The one-hour drama business on network TV was “moribund,” as (Bochco) puts it, and he felt broadcasters “had to compete more aggressively, and graphically, with cable,” which was bringing uncut movies and other racy material directly into homes.
Bochco brought in David Milch, who had written so many of the most memorable episodes of "Hill Street" (and who later helped run the show after the studio fired Bochco), to help him write it. In time Milch — leaning heavily on the real-life experiences of technical supervisor Bill Clark, a legendary NYPD detective who helped catch the Son of Sam — would take over the writing process entirely, but at the start the two partners made equal contributions in different ways, and with different philosophies.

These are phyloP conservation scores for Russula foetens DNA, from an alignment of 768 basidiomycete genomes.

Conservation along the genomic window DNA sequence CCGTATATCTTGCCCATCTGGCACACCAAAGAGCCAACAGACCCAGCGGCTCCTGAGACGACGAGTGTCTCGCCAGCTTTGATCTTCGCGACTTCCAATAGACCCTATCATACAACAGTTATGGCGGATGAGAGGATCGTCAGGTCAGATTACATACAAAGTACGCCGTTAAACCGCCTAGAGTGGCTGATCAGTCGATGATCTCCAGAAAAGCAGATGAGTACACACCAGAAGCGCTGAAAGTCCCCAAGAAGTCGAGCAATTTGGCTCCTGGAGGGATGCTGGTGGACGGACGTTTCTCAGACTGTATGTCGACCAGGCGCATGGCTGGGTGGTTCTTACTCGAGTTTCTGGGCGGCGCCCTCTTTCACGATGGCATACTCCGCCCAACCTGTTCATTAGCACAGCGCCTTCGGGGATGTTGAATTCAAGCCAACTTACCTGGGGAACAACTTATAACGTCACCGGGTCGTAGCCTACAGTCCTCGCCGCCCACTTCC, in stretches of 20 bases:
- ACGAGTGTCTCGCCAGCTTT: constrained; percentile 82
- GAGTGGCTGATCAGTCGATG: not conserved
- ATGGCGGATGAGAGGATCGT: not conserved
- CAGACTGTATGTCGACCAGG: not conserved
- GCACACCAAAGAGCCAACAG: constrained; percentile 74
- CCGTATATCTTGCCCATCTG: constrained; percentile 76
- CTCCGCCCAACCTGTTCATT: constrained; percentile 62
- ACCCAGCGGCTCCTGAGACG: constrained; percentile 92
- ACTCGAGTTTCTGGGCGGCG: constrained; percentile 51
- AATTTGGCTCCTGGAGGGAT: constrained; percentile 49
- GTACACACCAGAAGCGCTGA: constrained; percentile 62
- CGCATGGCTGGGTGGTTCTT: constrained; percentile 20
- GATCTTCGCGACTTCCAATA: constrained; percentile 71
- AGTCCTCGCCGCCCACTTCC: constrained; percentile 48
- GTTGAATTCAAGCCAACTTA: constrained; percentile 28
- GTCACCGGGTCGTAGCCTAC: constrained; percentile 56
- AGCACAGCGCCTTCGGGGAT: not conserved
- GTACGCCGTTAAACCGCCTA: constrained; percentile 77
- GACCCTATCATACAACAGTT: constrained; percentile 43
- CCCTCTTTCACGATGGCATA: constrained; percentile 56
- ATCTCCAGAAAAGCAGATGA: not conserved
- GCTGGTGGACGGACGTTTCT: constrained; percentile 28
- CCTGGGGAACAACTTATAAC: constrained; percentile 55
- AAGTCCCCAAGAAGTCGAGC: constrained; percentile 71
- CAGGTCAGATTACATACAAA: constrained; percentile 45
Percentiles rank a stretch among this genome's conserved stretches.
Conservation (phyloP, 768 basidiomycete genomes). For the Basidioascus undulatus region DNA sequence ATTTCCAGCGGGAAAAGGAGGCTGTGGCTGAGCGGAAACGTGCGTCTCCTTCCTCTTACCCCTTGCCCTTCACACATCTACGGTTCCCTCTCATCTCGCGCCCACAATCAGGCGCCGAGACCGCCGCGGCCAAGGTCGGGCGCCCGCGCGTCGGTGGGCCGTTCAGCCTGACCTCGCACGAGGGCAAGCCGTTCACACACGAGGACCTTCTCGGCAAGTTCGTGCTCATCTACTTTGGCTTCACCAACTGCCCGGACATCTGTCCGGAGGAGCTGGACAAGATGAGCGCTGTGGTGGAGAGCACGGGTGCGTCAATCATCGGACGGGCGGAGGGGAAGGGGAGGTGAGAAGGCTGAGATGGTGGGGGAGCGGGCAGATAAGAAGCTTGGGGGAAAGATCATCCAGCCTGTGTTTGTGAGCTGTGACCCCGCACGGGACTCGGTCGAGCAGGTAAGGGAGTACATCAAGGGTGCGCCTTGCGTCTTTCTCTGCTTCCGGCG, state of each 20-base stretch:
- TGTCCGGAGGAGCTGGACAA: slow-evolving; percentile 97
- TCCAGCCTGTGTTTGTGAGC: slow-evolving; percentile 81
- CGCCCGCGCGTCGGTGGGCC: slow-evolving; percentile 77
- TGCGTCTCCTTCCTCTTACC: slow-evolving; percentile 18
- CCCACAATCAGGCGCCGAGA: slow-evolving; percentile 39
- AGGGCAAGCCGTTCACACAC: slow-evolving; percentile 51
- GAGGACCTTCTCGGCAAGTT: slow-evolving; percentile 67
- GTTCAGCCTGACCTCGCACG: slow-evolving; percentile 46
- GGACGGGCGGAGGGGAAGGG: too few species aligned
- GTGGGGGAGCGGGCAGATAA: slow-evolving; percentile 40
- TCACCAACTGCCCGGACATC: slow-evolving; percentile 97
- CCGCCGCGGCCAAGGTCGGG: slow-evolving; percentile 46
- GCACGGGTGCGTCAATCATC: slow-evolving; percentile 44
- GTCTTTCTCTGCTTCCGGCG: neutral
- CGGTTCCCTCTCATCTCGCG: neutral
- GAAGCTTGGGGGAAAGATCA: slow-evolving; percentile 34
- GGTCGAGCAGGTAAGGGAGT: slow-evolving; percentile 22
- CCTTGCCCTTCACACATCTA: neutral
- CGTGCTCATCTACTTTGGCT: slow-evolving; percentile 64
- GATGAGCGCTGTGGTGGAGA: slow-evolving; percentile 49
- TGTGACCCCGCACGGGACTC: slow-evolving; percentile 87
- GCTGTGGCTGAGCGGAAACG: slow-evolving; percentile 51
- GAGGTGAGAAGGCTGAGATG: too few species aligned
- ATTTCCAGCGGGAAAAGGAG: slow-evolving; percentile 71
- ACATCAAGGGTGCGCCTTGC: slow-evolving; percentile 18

The show's hero, divorced, self-righteous Irish-American cop John Kelly (to be played, for one season plus four episodes, by the young, very difficult but undeniably charismatic, David Caruso), was very much in the vein of "Hill Street" leading man Frank Furillo, in the same way that Kelly's racist, alcoholic, self-destructive partner Andy Sipowicz (Dennis Franz, who would win four Emmys in the role) was just a more extreme version of the two characters Milch had written for Franz on "Hill Street." Bochco was great with plot, and helped sketch out a complex 13-episode arc involving compromised patrolwoman Janice Licalsi (Amy Brenneman) being asked to murder Kelly by a local mob boss. Milch, one of the greatest wordsmiths to ever work in this medium, helped craft a distinctive style of dialogue that went above and beyond the liberal and creative use of profanity. Bochco saw the nudity and language as a way to lure the audience away from cable. Milch saw it as cover to tell much darker stories about the emotional toll of policework; while everyone — most famously the Rev. Donald Wildmon, whose condemnation of the show only brought it more publicity — was paying attention to Caruso's naked butt and Franz saying the phrase "pissy little bitch," Milch was busy loading up the show with frank discussions of child murder, mental illness, race relations, spirituality and more.